Let me start with a short story about a trip I recently took. On my return, I was booked on a 1055 departure from an airport from which I had not previously flown, connecting to another flight in Houston, TX. I had no idea how slowly (or quickly) the security line would move, so I showed up with plenty of time (and, of course, went through security in about two minutes). There was no airplane at the gate when I got there because the airplane was coming from another airport, and making a stop at Houston. The weather was very foggy and did not improve. The flight that was supposed to arrive at my airport at 0925 couldn’t get into Houston and had to divert. This was known at about 0820. By 0900, with no airplane, we were told that the flight was being cancelled because there was no airplane. I was rebooked on a 1915 departure that evening. You can imagine all the fun that I and my fellow passengers had waiting around the (very small) airport all day. At about 1840, we were told that the inbound flight was delayed, but that it would arrive at about 1930. By 1930, with no airplane at the gate, we were told it was scheduled to leave Houston at 1950 and we would depart at 2040. When the flight arrived, we boarded and pushed back from the gate only to be held because of weather at Houston (my connecting destination). After waiting on the airplane for an hour with two status updates from the pilots, we taxied back to the gate, and we all lined up to get rebooked. I tried to rebook via telephone while waiting for the other passengers to work with the gate agents. After explaining to the phone agent that I would not connect through Houston to Los Angeles in order to connect to Denver – all the next day, I finally gave up and, working with the gate agents, was rebooked for a 0830 departure to Houston to connect to a Denver flight. Over a period of more than twelve hours, we were informed of the situation no more than four times. I know I was extremely frustrated, and I think my fellow passengers were too. This was not the worst experience that any traveler ever had, but neither was it a good experience. Continue reading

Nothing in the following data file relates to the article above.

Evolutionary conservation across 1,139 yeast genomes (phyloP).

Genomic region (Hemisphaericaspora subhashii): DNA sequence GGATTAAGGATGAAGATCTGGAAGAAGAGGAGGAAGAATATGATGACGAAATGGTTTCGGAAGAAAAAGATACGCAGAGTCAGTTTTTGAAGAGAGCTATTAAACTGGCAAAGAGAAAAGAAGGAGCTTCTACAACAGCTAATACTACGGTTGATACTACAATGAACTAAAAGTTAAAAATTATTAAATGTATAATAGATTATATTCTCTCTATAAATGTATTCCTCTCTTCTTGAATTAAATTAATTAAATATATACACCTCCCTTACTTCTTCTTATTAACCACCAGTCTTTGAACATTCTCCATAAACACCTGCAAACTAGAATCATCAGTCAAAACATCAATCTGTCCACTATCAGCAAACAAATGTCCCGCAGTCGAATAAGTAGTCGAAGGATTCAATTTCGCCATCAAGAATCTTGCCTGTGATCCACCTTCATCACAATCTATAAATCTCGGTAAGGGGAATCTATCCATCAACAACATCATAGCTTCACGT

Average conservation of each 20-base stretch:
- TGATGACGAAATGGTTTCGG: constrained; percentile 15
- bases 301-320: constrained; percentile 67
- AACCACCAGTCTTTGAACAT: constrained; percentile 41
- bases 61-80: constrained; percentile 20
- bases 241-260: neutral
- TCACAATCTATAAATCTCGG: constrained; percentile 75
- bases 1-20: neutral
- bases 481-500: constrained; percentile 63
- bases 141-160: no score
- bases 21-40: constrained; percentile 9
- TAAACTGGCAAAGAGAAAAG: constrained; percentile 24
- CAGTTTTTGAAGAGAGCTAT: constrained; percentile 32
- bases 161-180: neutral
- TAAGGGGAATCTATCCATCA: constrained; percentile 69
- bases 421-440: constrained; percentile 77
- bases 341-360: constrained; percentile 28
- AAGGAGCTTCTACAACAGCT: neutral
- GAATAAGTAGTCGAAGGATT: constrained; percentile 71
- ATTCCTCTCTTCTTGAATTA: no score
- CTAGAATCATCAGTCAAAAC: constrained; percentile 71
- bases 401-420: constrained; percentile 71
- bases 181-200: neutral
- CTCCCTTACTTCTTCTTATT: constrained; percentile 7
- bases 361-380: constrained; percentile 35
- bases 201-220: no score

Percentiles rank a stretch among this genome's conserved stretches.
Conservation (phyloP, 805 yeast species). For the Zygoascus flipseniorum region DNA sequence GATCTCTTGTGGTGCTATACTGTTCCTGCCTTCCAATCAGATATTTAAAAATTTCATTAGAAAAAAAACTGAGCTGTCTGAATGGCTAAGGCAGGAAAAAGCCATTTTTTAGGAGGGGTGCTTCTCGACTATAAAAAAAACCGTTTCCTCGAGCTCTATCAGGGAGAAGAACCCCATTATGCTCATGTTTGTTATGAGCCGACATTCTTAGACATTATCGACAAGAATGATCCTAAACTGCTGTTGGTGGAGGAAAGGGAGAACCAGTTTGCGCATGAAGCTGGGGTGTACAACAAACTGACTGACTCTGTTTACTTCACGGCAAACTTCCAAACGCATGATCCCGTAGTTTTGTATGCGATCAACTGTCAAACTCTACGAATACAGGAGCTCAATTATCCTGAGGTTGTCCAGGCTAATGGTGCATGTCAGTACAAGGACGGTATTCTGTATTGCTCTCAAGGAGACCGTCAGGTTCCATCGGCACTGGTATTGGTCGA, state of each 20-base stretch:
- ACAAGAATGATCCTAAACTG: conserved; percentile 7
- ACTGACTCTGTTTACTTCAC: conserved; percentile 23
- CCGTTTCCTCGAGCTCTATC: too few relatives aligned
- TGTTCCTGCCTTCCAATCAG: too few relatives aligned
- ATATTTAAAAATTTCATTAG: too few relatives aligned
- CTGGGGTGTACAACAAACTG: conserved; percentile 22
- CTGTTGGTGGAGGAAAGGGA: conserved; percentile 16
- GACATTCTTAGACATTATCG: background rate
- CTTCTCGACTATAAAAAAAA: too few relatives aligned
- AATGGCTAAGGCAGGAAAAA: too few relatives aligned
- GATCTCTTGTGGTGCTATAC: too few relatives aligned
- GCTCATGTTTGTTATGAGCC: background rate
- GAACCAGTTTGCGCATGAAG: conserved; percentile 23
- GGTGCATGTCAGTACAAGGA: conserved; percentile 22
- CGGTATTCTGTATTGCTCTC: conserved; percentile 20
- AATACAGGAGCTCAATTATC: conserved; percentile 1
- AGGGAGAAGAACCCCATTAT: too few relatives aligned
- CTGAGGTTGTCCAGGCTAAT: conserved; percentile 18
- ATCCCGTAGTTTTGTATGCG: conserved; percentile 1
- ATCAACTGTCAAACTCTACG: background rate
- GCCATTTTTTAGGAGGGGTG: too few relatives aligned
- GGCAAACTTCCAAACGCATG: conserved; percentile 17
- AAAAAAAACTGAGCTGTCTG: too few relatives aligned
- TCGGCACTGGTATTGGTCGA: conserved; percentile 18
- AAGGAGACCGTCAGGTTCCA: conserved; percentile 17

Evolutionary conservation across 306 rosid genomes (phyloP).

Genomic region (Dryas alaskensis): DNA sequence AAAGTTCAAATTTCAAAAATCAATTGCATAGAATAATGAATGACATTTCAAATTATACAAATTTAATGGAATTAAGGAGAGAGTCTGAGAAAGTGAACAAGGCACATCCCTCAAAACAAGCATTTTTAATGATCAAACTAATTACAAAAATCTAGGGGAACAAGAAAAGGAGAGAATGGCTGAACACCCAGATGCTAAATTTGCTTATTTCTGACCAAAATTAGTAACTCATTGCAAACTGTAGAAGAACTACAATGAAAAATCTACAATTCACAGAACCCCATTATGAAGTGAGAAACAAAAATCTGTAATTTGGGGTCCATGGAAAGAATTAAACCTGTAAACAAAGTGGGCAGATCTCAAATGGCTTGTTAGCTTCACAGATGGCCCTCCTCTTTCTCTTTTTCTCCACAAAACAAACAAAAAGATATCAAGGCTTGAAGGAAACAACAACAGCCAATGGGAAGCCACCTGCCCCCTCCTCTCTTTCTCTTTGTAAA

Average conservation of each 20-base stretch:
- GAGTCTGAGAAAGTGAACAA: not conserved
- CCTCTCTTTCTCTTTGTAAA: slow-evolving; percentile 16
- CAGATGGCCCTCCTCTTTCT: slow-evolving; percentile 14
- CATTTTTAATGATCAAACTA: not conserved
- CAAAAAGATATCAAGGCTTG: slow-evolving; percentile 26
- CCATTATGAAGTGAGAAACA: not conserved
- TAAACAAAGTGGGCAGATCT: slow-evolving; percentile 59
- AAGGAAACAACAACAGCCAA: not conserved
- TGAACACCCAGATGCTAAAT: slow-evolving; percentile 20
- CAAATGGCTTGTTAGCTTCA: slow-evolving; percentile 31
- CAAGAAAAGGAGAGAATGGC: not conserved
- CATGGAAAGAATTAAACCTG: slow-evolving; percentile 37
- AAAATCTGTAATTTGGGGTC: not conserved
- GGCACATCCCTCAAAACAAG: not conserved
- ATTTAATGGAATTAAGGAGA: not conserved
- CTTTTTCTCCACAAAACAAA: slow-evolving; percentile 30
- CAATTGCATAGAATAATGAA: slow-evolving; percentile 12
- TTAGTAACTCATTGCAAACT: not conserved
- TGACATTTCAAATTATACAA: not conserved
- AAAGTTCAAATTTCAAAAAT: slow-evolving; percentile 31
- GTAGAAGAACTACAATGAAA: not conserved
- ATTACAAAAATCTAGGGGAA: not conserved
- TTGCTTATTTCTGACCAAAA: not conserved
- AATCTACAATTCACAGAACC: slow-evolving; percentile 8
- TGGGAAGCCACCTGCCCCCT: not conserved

Leading Millennials